A woman with multiple sclerosis is hoping a video showing her experiencing an episode of severe tremors will help raise awareness of the neurological disease.
The 27-second clip shows Kate Langwine-Cooke of Wales having an attack on her sofa. Her right arm shakes severely as she starts to lay down on her side. Once her head touches some propped-up pillows, the tremors appear to make her entire torso convulse. The camera then falls to the floor.
“The not so 'invisible' side to my MS, this lasted about 25 mins,” Langwine-Cooke wrote on the caption to the video she posted to her “Invisible Illnesses” Facebook page. “Obviously I didn't know the camera had fallen once my legs began to tremor too, these 'attacks' are brutal and are completely draining - I won't let it beat me though. Refuse to Lose!”
Langwine-Cooke said in a separate video posted days later that she’s had longer attacks, including one that left her convulsing for three hours.
“In the grand scheme of things, 20 minutes, 25 minutes, whatever it was, isn’t the end of the world, but it would be terrifying for most people,” she said in the follow-up video. “It’s terrifying for me because a lot of time I’m aware of what’s going on, but I’m absolutely, completely unable to move at will. I can’t do anything.”
Multiple sclerosis is a condition in which the body’s immune system gets confused and attacks the brain and spinal chord, said Dr. Robert Fox, staff neurologist at the Mellen Center for Multiple Sclerosis.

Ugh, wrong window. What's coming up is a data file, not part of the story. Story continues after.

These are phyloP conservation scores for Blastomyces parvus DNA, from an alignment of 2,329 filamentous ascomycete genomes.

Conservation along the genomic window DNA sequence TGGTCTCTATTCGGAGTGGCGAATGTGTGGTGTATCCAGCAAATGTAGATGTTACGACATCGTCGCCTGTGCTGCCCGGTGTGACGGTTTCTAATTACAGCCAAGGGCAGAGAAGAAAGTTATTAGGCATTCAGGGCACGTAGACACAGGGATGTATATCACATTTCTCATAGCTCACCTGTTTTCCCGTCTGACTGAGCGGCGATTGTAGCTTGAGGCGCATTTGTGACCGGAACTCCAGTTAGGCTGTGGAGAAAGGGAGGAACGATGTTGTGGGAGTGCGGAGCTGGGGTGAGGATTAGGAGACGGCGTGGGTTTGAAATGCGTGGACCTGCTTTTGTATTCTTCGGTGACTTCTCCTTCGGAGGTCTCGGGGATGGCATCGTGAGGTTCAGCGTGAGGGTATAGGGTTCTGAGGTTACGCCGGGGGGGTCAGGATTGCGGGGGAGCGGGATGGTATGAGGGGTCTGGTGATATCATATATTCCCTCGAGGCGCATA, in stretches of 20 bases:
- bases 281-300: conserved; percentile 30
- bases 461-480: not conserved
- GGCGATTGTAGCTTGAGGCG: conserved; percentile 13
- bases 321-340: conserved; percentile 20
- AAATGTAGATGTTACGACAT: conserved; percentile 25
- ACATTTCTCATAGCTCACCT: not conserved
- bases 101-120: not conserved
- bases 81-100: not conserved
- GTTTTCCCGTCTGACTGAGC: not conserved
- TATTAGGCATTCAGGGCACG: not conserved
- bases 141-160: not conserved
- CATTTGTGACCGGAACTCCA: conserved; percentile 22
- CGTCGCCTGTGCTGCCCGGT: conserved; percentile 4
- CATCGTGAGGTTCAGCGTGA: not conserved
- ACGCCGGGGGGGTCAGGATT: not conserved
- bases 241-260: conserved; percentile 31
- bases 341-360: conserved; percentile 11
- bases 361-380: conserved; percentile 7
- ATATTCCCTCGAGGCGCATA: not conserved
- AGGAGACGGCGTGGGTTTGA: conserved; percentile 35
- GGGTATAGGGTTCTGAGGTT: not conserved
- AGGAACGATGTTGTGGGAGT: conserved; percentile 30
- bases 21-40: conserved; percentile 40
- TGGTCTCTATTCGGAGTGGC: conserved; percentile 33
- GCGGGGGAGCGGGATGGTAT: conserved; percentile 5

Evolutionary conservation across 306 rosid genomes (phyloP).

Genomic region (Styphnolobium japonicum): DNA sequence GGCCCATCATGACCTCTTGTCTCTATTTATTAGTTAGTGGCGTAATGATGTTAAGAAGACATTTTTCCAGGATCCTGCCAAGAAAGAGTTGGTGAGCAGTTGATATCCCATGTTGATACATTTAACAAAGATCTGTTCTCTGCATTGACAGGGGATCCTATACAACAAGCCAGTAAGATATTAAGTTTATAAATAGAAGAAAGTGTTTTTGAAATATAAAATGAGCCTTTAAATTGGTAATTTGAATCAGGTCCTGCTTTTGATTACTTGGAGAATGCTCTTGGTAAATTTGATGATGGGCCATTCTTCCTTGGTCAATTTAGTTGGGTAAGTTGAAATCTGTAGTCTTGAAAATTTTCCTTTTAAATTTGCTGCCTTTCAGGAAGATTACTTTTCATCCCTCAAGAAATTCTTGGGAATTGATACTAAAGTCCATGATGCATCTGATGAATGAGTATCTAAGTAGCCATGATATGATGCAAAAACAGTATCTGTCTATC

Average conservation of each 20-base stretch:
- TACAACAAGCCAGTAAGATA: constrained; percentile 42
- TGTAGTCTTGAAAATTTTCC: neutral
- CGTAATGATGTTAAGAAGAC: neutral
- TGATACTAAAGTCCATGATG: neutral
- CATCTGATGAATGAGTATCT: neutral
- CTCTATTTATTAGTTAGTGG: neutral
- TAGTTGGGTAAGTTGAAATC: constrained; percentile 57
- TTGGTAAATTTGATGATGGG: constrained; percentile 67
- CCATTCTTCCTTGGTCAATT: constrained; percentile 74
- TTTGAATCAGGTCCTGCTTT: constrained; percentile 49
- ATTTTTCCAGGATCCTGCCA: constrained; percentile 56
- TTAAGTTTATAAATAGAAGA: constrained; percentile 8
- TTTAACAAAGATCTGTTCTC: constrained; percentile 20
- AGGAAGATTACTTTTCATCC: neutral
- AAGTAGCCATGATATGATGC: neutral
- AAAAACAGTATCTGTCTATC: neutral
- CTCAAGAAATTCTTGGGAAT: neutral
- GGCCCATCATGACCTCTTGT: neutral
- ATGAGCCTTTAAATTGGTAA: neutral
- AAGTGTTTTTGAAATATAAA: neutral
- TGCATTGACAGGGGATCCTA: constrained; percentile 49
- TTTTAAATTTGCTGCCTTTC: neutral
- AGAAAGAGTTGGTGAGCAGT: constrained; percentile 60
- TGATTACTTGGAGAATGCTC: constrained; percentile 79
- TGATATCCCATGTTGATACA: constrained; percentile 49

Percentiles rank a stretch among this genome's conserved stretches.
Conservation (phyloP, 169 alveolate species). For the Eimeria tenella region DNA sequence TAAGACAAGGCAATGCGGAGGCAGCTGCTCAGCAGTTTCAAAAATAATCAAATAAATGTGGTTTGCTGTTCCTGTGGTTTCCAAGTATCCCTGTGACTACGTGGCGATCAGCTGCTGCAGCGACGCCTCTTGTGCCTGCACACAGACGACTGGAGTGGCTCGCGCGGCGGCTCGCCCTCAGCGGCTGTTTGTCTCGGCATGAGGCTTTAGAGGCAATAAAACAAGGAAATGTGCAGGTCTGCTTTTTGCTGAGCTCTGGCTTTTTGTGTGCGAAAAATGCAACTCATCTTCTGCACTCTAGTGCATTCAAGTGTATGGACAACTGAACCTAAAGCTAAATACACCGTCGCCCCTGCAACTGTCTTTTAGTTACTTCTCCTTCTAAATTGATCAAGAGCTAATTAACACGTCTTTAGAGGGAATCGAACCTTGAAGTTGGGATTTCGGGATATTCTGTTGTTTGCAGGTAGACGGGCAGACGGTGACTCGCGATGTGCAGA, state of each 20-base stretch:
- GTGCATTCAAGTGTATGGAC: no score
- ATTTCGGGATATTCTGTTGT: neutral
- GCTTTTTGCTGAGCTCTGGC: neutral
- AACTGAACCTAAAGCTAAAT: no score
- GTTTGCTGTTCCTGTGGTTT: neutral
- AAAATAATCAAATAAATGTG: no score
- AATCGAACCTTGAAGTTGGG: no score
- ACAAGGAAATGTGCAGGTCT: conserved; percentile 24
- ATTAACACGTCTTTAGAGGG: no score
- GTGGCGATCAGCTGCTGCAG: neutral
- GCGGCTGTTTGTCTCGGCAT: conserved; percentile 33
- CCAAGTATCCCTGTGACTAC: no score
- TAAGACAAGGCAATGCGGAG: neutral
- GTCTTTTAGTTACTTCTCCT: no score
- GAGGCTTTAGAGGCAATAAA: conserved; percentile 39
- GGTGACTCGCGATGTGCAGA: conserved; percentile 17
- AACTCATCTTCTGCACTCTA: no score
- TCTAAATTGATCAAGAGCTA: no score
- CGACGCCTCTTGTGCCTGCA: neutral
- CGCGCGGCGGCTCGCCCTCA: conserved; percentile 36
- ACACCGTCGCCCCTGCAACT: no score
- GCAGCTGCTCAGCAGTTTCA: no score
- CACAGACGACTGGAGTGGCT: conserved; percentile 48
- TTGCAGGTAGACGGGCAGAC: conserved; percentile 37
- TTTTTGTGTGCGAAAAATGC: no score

That means the condition can affect everything from limb sensation, to vision and hearing, bowel, bladder and sexual functions, mood and cognition, he said.
“Basically, everything you think of doing is done through your brain and spinal chord, MS can disrupt any one of those functions,” he said.
More than 2.3 million people worldwide have multiple sclerosis, and women are two to three times more likely to develop the condition than men, according to the National Multiple Sclerosis Society.
Former “Sopranos” actress Jamie-Lynn Sigler recently revealed she has been living with multiple sclerosis for nearly 15 years. In an exclusive interview Wednesday with TODAY, she expressed relief at going public and said she hopes the disclosure will bring awareness about MS and “change people's ideas of what this disease is.”
Fox said MS symptoms typically “wax and wane over time,” with patients experiencing marked problems or dysfunction — such as numbness on one side of the body or a loss of vision out of one eye — for several weeks to a month before improving and going through a relatively normal period.
MS does not have a cure, but medication can help treat and prevent attacks from occurring. But those medications can't fix areas in the body already damaged in past episodes, he said.
Fox said the attention Sigler has brought to multiple sclerosis is helpful in "getting it out from under the covers" and having people recognize the different ways it can impact patients.
"It’s important to realize that most patients with MS can continue having a highly productive and functional life," he said.
While many people think of individuals with multiple sclerosis as disabled and while some may rely on wheelchairs or walking aids, "we also have a lot of MS patients who are highly active and are very productive in whatever they’re doing at work or at home," he said, citing the wife of former Republican presidential nominee Mitt Romney.
"Ann Romney is a great example of someone who is very successful and is a great contributor to our society who has MS and works through the symptoms," he said.
Romney, who has been very public about her battle with the disease, wrote about her struggles last year in a memoir that benefited the Ann Romney Center for Neurologic Disease at Brigham and Women’s Hospital in Boston.
Follow TODAY.com writer Eun Kyung Kim on Twitter at @eunkim.